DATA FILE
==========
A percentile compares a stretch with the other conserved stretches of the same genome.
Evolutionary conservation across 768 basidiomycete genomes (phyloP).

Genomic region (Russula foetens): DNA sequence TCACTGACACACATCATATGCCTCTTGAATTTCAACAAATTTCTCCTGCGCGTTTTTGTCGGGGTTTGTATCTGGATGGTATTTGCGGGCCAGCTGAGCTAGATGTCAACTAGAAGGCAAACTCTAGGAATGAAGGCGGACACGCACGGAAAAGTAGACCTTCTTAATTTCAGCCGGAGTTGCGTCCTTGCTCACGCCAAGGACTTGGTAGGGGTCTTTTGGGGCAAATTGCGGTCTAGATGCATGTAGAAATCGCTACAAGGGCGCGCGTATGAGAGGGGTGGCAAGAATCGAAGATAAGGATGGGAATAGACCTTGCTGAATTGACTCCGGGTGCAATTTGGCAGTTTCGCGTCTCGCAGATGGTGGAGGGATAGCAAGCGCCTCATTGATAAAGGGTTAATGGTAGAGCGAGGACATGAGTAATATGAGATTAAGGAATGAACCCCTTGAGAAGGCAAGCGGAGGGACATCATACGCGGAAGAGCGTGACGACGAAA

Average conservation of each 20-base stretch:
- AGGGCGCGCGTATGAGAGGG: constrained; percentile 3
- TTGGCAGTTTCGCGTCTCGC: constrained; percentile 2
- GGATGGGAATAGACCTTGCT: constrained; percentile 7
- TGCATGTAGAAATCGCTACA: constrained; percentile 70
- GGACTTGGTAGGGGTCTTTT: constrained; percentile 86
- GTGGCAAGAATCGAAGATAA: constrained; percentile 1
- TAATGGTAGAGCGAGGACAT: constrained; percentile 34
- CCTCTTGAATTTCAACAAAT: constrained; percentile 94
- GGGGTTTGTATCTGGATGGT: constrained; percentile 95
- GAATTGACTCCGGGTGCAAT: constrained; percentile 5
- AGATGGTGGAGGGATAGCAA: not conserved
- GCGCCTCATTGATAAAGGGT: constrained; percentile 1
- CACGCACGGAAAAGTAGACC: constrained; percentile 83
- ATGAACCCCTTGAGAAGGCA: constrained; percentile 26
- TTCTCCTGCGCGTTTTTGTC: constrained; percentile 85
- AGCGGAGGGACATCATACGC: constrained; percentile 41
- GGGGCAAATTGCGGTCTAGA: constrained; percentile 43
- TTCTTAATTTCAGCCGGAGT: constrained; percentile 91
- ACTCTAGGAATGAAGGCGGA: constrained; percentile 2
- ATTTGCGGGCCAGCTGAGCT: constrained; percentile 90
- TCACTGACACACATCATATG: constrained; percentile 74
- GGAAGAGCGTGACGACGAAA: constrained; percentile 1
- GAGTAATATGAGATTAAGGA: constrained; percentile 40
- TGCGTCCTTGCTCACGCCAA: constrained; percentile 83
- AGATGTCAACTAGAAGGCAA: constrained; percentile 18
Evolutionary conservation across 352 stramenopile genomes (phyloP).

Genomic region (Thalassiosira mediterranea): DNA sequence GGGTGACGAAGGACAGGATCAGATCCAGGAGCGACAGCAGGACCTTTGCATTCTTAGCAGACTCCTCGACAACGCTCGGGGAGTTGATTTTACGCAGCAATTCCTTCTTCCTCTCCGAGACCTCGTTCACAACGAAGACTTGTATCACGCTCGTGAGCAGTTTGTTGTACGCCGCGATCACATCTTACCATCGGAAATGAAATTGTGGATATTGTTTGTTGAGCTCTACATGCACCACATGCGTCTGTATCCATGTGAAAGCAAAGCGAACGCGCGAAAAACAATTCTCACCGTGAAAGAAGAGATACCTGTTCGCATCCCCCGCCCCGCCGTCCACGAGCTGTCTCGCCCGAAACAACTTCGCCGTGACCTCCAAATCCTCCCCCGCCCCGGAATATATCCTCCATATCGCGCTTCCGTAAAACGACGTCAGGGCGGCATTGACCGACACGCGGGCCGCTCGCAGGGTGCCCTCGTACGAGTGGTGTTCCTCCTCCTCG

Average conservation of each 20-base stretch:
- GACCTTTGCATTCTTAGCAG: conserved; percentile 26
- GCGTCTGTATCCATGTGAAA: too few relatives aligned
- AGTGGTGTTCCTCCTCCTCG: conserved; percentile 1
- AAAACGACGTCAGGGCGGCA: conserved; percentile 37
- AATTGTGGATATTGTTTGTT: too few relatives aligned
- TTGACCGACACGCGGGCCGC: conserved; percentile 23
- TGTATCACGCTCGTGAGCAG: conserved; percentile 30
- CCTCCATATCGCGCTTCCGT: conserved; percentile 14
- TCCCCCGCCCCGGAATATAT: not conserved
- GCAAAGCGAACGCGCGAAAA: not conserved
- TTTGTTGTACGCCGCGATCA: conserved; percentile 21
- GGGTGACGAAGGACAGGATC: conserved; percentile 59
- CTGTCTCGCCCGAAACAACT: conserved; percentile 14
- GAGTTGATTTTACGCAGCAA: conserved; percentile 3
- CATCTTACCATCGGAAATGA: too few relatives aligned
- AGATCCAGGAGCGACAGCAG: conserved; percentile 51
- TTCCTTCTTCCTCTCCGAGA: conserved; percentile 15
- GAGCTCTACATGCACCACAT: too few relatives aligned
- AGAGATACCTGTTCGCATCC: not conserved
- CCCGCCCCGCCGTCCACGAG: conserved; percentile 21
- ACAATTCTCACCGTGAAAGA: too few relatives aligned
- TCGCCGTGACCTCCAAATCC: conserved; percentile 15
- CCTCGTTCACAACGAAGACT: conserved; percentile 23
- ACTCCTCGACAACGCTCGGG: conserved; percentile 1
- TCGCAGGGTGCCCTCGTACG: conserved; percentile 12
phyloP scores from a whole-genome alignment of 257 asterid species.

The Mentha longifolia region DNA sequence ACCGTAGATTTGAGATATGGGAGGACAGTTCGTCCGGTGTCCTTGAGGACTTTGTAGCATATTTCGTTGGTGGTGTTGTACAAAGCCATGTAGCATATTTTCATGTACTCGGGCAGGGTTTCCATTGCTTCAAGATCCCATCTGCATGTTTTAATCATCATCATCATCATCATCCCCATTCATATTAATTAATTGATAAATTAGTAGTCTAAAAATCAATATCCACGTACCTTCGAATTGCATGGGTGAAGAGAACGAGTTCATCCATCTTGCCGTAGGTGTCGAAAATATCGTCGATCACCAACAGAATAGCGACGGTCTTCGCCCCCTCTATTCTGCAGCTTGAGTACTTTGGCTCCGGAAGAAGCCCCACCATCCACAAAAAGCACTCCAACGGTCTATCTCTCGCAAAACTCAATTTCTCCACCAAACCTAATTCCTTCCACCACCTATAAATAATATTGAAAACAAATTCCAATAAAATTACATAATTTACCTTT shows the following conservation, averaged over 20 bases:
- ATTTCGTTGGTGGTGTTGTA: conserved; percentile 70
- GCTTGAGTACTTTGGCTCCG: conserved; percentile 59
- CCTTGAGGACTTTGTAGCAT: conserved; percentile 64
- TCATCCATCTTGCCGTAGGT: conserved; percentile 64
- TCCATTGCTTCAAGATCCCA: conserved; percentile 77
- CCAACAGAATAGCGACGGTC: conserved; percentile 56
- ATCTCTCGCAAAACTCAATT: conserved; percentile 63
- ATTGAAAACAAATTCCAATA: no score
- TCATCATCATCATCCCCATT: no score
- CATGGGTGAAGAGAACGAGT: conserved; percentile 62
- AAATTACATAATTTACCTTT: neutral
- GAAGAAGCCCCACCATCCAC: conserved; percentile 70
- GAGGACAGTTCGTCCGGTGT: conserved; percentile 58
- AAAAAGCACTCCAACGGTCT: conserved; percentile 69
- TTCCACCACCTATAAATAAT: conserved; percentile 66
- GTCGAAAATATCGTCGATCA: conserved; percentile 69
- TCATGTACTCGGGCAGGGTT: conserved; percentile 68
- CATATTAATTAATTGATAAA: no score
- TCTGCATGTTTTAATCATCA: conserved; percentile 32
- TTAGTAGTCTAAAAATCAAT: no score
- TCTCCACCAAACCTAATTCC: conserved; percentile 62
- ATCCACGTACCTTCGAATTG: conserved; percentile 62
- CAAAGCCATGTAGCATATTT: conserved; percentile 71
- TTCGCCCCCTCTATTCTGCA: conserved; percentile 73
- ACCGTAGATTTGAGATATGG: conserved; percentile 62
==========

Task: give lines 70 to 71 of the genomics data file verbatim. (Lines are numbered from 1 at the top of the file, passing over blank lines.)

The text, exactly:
- AAATTACATAATTTACCTTT: neutral
- GAAGAAGCCCCACCATCCAC: conserved; percentile 70